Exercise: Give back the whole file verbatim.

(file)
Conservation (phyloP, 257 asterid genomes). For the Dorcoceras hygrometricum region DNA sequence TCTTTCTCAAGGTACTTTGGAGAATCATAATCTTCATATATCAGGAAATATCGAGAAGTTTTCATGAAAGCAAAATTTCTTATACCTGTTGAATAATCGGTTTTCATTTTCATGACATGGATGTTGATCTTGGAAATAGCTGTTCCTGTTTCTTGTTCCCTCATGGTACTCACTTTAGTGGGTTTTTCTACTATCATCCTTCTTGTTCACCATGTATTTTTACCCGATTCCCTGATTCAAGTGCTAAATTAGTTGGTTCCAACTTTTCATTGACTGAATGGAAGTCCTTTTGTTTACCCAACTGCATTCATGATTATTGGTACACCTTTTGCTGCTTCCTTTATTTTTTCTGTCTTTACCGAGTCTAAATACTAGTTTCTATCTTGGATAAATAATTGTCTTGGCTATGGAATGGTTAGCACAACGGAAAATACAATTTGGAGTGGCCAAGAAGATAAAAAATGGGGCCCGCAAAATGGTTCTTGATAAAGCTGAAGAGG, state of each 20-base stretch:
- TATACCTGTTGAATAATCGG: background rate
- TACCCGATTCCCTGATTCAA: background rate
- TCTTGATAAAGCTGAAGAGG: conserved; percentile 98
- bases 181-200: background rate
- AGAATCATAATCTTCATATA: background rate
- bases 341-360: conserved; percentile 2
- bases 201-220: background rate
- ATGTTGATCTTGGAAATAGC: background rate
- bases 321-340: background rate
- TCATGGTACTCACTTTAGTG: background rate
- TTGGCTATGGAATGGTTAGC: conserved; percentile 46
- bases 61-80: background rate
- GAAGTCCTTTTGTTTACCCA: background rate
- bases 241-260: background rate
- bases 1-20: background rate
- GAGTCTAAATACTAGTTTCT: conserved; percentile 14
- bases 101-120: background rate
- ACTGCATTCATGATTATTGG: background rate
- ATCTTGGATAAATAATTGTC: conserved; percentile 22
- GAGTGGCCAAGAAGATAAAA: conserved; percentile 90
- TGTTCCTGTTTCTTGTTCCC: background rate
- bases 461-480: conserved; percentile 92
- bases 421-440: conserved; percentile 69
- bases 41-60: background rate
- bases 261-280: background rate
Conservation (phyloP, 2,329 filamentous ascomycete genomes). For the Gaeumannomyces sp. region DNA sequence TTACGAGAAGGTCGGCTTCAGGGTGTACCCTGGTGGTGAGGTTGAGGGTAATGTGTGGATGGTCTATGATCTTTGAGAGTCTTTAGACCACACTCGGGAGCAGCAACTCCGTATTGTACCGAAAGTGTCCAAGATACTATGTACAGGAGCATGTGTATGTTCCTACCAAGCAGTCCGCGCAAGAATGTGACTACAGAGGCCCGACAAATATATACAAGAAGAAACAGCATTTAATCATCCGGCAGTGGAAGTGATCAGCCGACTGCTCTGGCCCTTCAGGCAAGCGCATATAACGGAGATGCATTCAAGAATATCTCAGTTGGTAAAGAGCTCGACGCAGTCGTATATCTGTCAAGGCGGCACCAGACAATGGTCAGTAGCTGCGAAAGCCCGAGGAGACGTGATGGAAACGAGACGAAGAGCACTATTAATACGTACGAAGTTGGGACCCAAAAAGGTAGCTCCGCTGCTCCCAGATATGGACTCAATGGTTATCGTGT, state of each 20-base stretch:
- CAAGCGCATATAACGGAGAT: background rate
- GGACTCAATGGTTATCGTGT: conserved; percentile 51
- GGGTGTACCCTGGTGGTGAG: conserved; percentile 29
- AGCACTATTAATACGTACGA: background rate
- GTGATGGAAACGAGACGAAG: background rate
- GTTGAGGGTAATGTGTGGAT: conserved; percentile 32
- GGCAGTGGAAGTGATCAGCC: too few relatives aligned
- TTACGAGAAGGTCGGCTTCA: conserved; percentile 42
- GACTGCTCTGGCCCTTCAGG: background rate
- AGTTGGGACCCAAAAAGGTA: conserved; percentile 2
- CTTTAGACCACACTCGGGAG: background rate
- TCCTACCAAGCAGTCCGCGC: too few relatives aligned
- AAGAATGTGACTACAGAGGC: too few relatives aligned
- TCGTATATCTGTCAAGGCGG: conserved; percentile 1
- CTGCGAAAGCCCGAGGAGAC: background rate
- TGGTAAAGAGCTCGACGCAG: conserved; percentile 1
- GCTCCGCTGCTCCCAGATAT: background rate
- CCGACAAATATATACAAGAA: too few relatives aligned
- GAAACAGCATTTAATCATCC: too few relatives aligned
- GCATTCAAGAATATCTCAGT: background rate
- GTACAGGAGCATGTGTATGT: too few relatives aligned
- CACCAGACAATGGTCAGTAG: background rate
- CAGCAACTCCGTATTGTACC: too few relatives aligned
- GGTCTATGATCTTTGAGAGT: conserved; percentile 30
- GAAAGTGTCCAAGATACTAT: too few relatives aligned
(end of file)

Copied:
Conservation (phyloP, 257 asterid genomes). For the Dorcoceras hygrometricum region DNA sequence TCTTTCTCAAGGTACTTTGGAGAATCATAATCTTCATATATCAGGAAATATCGAGAAGTTTTCATGAAAGCAAAATTTCTTATACCTGTTGAATAATCGGTTTTCATTTTCATGACATGGATGTTGATCTTGGAAATAGCTGTTCCTGTTTCTTGTTCCCTCATGGTACTCACTTTAGTGGGTTTTTCTACTATCATCCTTCTTGTTCACCATGTATTTTTACCCGATTCCCTGATTCAAGTGCTAAATTAGTTGGTTCCAACTTTTCATTGACTGAATGGAAGTCCTTTTGTTTACCCAACTGCATTCATGATTATTGGTACACCTTTTGCTGCTTCCTTTATTTTTTCTGTCTTTACCGAGTCTAAATACTAGTTTCTATCTTGGATAAATAATTGTCTTGGCTATGGAATGGTTAGCACAACGGAAAATACAATTTGGAGTGGCCAAGAAGATAAAAAATGGGGCCCGCAAAATGGTTCTTGATAAAGCTGAAGAGG, state of each 20-base stretch:
- TATACCTGTTGAATAATCGG: background rate
- TACCCGATTCCCTGATTCAA: background rate
- TCTTGATAAAGCTGAAGAGG: conserved; percentile 98
- bases 181-200: background rate
- AGAATCATAATCTTCATATA: background rate
- bases 341-360: conserved; percentile 2
- bases 201-220: background rate
- ATGTTGATCTTGGAAATAGC: background rate
- bases 321-340: background rate
- TCATGGTACTCACTTTAGTG: background rate
- TTGGCTATGGAATGGTTAGC: conserved; percentile 46
- bases 61-80: background rate
- GAAGTCCTTTTGTTTACCCA: background rate
- bases 241-260: background rate
- bases 1-20: background rate
- GAGTCTAAATACTAGTTTCT: conserved; percentile 14
- bases 101-120: background rate
- ACTGCATTCATGATTATTGG: background rate
- ATCTTGGATAAATAATTGTC: conserved; percentile 22
- GAGTGGCCAAGAAGATAAAA: conserved; percentile 90
- TGTTCCTGTTTCTTGTTCCC: background rate
- bases 461-480: conserved; percentile 92
- bases 421-440: conserved; percentile 69
- bases 41-60: background rate
- bases 261-280: background rate
Conservation (phyloP, 2,329 filamentous ascomycete genomes). For the Gaeumannomyces sp. region DNA sequence TTACGAGAAGGTCGGCTTCAGGGTGTACCCTGGTGGTGAGGTTGAGGGTAATGTGTGGATGGTCTATGATCTTTGAGAGTCTTTAGACCACACTCGGGAGCAGCAACTCCGTATTGTACCGAAAGTGTCCAAGATACTATGTACAGGAGCATGTGTATGTTCCTACCAAGCAGTCCGCGCAAGAATGTGACTACAGAGGCCCGACAAATATATACAAGAAGAAACAGCATTTAATCATCCGGCAGTGGAAGTGATCAGCCGACTGCTCTGGCCCTTCAGGCAAGCGCATATAACGGAGATGCATTCAAGAATATCTCAGTTGGTAAAGAGCTCGACGCAGTCGTATATCTGTCAAGGCGGCACCAGACAATGGTCAGTAGCTGCGAAAGCCCGAGGAGACGTGATGGAAACGAGACGAAGAGCACTATTAATACGTACGAAGTTGGGACCCAAAAAGGTAGCTCCGCTGCTCCCAGATATGGACTCAATGGTTATCGTGT, state of each 20-base stretch:
- CAAGCGCATATAACGGAGAT: background rate
- GGACTCAATGGTTATCGTGT: conserved; percentile 51
- GGGTGTACCCTGGTGGTGAG: conserved; percentile 29
- AGCACTATTAATACGTACGA: background rate
- GTGATGGAAACGAGACGAAG: background rate
- GTTGAGGGTAATGTGTGGAT: conserved; percentile 32
- GGCAGTGGAAGTGATCAGCC: too few relatives aligned
- TTACGAGAAGGTCGGCTTCA: conserved; percentile 42
- GACTGCTCTGGCCCTTCAGG: background rate
- AGTTGGGACCCAAAAAGGTA: conserved; percentile 2
- CTTTAGACCACACTCGGGAG: background rate
- TCCTACCAAGCAGTCCGCGC: too few relatives aligned
- AAGAATGTGACTACAGAGGC: too few relatives aligned
- TCGTATATCTGTCAAGGCGG: conserved; percentile 1
- CTGCGAAAGCCCGAGGAGAC: background rate
- TGGTAAAGAGCTCGACGCAG: conserved; percentile 1
- GCTCCGCTGCTCCCAGATAT: background rate
- CCGACAAATATATACAAGAA: too few relatives aligned
- GAAACAGCATTTAATCATCC: too few relatives aligned
- GCATTCAAGAATATCTCAGT: background rate
- GTACAGGAGCATGTGTATGT: too few relatives aligned
- CACCAGACAATGGTCAGTAG: background rate
- CAGCAACTCCGTATTGTACC: too few relatives aligned
- GGTCTATGATCTTTGAGAGT: conserved; percentile 30
- GAAAGTGTCCAAGATACTAT: too few relatives aligned